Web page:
sanhedrin

Speaking boldly

As the Day of Pentecost ended, all was going very well for the group of new followers of Jesus. 3,000 had been immersed in water to have their sins forgiven (Acts 2:41). The new disciples spent time together and were taking care of each other. And those around them saw this. As a result they had the “favor of all the people” (Acts 2:47 ESV). Their number increased on a daily basis.

For a while this was the situation. It is difficult to get a sense of time in the first few chapters of Acts, as Luke recorded snapshots of what was happening. It would appear that at least four years are condensed into the first eight chapters of Acts (see Gareth Reese, New Testament History: Acts, 1976: i-xxii). What Luke does record is that the new community of Christ-followers began to be seen as a threat.

It began with the Jewish leaders and initially it was the Sadducees. After healing a man at the gate of the temple who was known to have never been able to walk (he had been lame for over 40 years – from birth – Acts 3:2; 4:22), the Sadducees had Peter, John, and the healed man arrested. They were “greatly annoyed because they were teaching the people and proclaiming in Jesus the resurrection from the dead” (Acts 4:2). Keep in mind that the Sadducees did not believe in resurrection.

When brought before the Sanhedrin, the Jewish court, Peter explained that it was Jesus who had healed the man – the same Jesus they had rejected (Acts 4:8-12). The Jews were surprised at such boldness from uneducated, common men, but they recognized they had been with Jesus (Acts 4:13).

One problem they faced was that they could not say this hadn’t happened – they had also arrested the former lame man and he was standing there with the two apostles. They had the three taken out so they could talk freely.

“What shall we do with these men? For that a notable sign has been performed through them is evident to all the inhabitants of Jerusalem, and we cannot deny it. But in order that it may spread no further among the people, let us warn them to speak no more to anyone in this name” (Acts 4:16-17).

Their solution: to threaten Peter and John not to teach in the name of Jesus. Somehow, they seemed to think that this would take care of it! I suspect they weren’t prepared for the answer they received from them: “Whether it is right in the sight of God to listen to you rather than to God, you must judge, for we cannot but speak of what we have seen and heard” (Acts 4:19-20).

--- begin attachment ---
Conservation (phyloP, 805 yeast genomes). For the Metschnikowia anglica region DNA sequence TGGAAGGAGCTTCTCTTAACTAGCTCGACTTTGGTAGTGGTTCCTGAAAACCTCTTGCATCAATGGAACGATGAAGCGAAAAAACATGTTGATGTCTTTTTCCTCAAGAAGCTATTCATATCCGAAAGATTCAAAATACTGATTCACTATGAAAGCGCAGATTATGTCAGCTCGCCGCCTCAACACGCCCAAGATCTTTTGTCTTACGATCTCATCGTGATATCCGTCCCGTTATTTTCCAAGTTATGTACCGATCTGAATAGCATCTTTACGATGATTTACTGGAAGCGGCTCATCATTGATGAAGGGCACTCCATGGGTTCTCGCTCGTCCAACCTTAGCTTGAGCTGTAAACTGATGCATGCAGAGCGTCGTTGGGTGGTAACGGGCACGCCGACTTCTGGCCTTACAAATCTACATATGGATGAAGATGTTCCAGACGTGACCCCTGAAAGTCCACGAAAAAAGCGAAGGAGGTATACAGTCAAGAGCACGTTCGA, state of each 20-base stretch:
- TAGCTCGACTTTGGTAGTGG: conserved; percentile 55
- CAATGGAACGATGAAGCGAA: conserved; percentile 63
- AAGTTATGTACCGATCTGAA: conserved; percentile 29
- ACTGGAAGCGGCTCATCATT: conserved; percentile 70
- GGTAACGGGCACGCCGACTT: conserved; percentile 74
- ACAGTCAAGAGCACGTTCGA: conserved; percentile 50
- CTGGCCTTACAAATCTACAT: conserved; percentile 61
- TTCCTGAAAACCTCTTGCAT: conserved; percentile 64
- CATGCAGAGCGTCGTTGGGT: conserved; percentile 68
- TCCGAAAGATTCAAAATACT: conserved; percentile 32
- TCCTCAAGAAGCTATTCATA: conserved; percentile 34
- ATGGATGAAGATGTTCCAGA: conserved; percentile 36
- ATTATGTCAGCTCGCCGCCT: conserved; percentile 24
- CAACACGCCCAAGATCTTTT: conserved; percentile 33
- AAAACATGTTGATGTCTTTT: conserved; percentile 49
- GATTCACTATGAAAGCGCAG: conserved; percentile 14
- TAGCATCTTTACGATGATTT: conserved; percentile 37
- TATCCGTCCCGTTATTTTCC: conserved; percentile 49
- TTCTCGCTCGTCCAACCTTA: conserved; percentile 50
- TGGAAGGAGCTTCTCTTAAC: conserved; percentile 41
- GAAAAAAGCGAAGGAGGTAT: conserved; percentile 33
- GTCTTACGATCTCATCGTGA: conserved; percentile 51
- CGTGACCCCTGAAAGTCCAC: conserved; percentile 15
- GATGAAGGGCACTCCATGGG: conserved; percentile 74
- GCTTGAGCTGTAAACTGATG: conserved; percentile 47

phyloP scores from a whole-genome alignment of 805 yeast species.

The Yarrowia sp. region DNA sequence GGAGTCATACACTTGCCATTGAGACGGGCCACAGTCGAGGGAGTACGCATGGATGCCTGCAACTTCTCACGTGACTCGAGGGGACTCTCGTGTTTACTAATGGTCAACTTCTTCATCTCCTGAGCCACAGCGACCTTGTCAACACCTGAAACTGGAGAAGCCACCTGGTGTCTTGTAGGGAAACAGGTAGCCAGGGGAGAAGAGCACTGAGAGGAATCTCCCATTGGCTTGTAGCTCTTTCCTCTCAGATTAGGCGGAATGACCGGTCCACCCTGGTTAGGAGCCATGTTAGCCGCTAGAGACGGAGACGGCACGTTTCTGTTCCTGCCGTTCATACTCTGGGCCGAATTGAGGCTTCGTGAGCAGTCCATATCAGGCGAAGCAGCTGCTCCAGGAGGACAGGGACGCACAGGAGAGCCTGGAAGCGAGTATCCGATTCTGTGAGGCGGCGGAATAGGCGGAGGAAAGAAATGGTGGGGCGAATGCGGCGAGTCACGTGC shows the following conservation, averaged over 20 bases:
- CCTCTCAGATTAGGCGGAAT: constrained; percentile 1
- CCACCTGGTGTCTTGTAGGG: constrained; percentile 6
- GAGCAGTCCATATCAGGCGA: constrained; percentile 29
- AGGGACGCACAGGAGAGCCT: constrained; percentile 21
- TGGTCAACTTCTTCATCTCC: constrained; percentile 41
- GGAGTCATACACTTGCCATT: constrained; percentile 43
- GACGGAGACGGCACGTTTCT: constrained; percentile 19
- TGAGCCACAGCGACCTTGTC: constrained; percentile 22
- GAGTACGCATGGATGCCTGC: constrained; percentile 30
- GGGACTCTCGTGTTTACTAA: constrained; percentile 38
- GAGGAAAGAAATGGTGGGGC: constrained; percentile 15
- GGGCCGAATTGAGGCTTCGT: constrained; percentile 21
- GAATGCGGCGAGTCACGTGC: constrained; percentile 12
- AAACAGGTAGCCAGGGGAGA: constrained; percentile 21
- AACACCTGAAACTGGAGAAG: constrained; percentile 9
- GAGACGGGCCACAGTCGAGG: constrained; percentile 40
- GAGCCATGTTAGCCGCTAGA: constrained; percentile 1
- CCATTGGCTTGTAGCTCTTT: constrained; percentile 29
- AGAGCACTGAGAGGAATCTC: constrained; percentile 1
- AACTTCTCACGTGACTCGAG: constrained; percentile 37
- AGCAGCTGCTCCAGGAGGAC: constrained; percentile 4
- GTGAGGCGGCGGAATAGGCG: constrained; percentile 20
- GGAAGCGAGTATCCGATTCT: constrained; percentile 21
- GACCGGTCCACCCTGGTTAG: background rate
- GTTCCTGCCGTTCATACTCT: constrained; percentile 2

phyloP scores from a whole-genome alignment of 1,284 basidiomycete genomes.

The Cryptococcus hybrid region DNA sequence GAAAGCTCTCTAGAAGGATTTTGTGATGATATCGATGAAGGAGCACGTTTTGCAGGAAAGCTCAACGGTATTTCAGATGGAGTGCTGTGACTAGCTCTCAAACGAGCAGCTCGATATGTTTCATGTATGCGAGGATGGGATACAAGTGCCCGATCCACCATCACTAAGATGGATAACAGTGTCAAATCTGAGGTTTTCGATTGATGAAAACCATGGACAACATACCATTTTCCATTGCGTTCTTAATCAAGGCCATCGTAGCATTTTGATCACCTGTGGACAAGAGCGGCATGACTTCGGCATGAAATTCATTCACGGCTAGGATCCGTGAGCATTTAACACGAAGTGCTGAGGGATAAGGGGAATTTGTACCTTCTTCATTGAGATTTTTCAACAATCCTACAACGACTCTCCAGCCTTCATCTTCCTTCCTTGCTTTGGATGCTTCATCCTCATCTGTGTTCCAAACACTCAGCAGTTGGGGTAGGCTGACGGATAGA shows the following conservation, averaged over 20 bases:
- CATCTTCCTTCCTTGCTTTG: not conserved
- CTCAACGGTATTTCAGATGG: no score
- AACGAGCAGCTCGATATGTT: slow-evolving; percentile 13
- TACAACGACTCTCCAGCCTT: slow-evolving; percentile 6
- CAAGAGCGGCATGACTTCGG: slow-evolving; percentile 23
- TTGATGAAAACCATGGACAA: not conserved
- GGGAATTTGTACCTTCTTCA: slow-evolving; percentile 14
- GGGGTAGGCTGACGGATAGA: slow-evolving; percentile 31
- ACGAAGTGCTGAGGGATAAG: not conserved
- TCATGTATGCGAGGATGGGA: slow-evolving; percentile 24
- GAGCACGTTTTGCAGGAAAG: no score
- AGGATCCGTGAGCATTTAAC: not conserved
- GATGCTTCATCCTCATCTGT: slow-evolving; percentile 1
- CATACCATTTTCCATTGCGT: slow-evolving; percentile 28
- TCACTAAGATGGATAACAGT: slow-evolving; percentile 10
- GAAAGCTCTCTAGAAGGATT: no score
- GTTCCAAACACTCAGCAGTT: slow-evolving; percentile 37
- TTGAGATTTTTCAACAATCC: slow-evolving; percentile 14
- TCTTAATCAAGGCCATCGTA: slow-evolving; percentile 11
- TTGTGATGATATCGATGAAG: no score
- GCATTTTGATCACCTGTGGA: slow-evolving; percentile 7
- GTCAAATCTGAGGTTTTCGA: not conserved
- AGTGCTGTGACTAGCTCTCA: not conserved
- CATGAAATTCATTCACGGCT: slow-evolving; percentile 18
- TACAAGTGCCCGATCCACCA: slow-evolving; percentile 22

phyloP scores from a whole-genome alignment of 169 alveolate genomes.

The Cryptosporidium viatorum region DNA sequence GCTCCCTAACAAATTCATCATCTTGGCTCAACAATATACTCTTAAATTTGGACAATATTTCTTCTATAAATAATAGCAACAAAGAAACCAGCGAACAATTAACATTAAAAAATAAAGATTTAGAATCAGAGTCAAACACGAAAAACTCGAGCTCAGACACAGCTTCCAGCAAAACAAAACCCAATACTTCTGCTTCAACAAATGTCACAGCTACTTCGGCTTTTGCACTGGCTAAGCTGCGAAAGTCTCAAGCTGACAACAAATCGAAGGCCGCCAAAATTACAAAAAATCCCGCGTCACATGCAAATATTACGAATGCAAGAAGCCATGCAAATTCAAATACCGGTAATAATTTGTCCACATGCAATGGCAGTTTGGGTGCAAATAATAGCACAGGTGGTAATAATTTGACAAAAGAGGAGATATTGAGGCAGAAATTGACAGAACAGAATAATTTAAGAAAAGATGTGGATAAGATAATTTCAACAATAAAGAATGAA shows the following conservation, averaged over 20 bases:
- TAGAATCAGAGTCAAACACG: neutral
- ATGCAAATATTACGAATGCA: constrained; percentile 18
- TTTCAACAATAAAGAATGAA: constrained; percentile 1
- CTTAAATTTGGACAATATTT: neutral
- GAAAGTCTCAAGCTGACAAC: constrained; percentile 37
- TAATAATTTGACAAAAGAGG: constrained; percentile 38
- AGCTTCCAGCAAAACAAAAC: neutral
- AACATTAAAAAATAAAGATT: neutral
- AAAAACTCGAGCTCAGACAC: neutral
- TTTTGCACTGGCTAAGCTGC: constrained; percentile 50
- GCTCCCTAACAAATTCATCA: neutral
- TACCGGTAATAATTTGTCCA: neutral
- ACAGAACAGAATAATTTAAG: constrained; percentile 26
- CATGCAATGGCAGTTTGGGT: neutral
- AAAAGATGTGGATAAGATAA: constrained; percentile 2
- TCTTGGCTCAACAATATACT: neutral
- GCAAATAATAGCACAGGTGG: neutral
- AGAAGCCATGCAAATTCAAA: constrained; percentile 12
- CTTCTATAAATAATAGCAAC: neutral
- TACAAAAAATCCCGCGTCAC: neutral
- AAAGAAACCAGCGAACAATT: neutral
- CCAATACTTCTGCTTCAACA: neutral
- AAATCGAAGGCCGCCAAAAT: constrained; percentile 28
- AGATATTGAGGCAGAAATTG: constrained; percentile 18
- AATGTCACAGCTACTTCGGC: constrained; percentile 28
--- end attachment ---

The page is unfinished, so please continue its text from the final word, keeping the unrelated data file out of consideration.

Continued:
After they were released they returned to the rest, presumably both the other apostles as well as some of the Christians. In the face of this new threat they prayed to God.

What would we have prayed for in their situation? My guess is that we would have prayed for the opposition to cease, the threat to be lifted, or something along those lines. Notice what these men prayed for: “And now, Lord, look upon their threats and grant to your servants to continue to speak your word with all boldness” (Acts 2:29). They did not ask God to remove the threat but to give them strength to continue to speak boldly.

People oppose us today as we proclaim the good news of Jesus. May we have this same boldness to continue to speak God’s word in the threat of any opposition that we may face.

Readings for next week:
5 September – Acts 8
6 September – Acts 9
7 September – Acts 10:1-23
8 September – Acts 10:24-48
9 September – Acts 11

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Jon Galloway

After graduating from Freed-Hardeman College and teaching school for three years, as well as preaching for small congregations in West Tennessee, Jon & Arlene moved back to her home of Glasgow, Scotland. Since 1985 Jon has been involved in evangelistic work in the Glasgow area, currently serving the congregation in East Kilbride. They have three grown children. Besides writing 'Bible Bytes', Jon is also one of the editors of the "Christian Worker," a news magazine for congregations in the UK, and is a teacher and governor for the British Bible School.

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